Creating Centers of Knowledge and Interaction

Three of our Consortium partners considered or undertook the development of Centers of Knowledge and Interaction. The following case studies from SPNL, MedINA and WWF-NA showcase the opportunities and the challenges of such an approach.

The Society for the Protection of Nature Lebanon

One of the key issues identified was the loss of traditional practices and their proper conservation and management of distinctive landscapes due to the lack of interest of new generations and the out-migration of rural areas. This issue was highly reflected in Lebanon and solutions sought in the management of Hima and by the initiation of the Homat Al Hima programme. Today SPNL has seen some major accomplishments as noted in a previous Part of this document.

SPNL is upscaling the programme with the development of the Homat Al Hima International Park. The centre and park will serve as a place for empowering youth, aiming to raise the capacities of the new generation on the general concepts of conservation, biodiversity management and the preservation of landscapes and cultural practices.

Homat Al Hima Interntional Park is a land donated by the West Bekaa Country Club to SPNL (2000 m2). The centre has an indoor auditorium, butterfly garden, conference room, Souk El Hima shop for selling local community products, a place for gadgets and science boards. The surrounding landscape has been designed, to serve as a park for hiking, biking, animal and bird watching, rides in nature, photography of nature, and the appreciation of the beautiful landscapes of the West Bekaa area/ Hima Kherbet Kanafar.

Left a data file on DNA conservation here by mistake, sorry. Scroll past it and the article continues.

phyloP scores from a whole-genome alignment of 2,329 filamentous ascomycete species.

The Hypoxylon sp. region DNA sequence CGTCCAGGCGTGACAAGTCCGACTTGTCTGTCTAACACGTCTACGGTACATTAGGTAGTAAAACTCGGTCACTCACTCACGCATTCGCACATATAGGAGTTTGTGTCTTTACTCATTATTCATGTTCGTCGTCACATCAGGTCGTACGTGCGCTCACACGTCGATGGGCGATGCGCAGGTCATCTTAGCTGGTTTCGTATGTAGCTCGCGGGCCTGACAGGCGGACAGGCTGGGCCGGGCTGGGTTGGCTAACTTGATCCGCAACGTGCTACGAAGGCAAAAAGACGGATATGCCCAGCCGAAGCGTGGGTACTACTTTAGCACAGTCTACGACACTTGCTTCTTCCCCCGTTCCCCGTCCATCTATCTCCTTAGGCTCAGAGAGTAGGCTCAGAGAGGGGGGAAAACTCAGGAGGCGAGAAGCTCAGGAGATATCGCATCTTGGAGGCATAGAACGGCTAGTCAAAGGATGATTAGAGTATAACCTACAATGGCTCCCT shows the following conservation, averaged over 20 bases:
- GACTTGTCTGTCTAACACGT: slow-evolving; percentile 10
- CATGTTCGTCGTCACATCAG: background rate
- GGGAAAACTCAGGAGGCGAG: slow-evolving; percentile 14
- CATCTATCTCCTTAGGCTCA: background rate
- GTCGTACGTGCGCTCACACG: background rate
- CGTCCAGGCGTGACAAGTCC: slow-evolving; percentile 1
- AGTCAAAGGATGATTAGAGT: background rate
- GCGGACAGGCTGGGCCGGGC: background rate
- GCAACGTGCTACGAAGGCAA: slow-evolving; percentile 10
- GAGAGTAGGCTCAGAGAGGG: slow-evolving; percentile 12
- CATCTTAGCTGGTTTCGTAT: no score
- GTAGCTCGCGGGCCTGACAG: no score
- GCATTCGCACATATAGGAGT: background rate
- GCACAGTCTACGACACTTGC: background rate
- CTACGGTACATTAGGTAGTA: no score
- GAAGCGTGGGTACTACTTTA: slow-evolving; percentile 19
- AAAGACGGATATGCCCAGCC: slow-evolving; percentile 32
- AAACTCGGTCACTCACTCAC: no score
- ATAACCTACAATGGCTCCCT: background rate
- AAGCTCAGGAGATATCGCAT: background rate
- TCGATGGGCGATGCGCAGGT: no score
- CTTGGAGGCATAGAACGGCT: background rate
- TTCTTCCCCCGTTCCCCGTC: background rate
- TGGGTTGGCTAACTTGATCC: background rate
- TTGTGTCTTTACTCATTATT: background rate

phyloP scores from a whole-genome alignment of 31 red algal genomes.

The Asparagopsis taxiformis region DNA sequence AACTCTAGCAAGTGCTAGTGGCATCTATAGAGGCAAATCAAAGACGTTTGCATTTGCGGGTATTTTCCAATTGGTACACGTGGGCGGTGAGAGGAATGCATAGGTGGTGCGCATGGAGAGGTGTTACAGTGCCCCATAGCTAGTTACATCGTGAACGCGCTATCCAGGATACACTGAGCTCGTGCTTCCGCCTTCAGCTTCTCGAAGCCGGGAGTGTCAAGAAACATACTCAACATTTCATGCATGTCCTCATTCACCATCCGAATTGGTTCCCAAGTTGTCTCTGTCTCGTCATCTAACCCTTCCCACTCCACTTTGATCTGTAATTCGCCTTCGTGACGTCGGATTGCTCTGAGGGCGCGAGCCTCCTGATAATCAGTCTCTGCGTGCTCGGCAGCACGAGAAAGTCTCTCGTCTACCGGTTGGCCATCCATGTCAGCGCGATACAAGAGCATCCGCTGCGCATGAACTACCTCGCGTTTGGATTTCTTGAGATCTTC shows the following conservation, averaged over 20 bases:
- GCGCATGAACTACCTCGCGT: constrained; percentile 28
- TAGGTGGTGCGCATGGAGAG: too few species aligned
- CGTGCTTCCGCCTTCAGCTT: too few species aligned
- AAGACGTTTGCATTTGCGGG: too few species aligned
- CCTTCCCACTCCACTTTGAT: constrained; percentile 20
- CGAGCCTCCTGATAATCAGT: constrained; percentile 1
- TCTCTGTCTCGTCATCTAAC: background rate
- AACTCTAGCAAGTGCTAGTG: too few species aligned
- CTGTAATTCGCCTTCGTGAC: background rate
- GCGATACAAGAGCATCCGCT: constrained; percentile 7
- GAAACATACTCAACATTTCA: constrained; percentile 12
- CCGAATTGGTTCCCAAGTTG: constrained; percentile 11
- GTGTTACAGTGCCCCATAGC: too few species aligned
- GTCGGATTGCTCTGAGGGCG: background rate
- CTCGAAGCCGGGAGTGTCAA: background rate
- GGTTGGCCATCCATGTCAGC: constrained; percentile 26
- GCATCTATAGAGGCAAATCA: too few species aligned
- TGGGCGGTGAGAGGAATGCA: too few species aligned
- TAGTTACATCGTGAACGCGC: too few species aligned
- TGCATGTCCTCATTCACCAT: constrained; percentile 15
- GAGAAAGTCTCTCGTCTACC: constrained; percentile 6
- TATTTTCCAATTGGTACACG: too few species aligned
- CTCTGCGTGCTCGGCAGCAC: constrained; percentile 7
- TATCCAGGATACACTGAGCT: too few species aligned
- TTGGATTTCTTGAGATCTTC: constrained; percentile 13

On the national level, the centre will serve SPNL’s different Hima Programmes, namely: Homat Al Hima, Souk Al Hima, Hima School, and Hima to Hima programmes. It will expand Homat Al Hima program to other Hima sites/protected areas and establish a Homat Al Hima’s network to exchange knowledge and skills among them. Furthermore, the centre will support poverty alleviation to local communities by providing jobs in ecotourism and biodiversity management in Hima sites, thus incorporating both young males and females in political, social, and economic life as the core of sustainable development.

On the regional level, the center will also serve youth and women empowerment, aiming to socially and economically upgrade their livelihood and raise their capacities on concepts of conservation, biodiversity management, sustainable development, ecotourism, and the preservation of landscapes and cultural practices, through exchange of knowledge and expertise between youth and the different Local Conservation Groups (LCGs) through different workshops, conferences, trainings, and site visits. And it will work on adapting the experience of Homat Al Hima capacity building programme to other Mediterranean countries through regional training of trainers, providing mentoring support for adaptation, collating lessons learned, and dissemination.

The Mediterranean Institute for Nature and Anthropos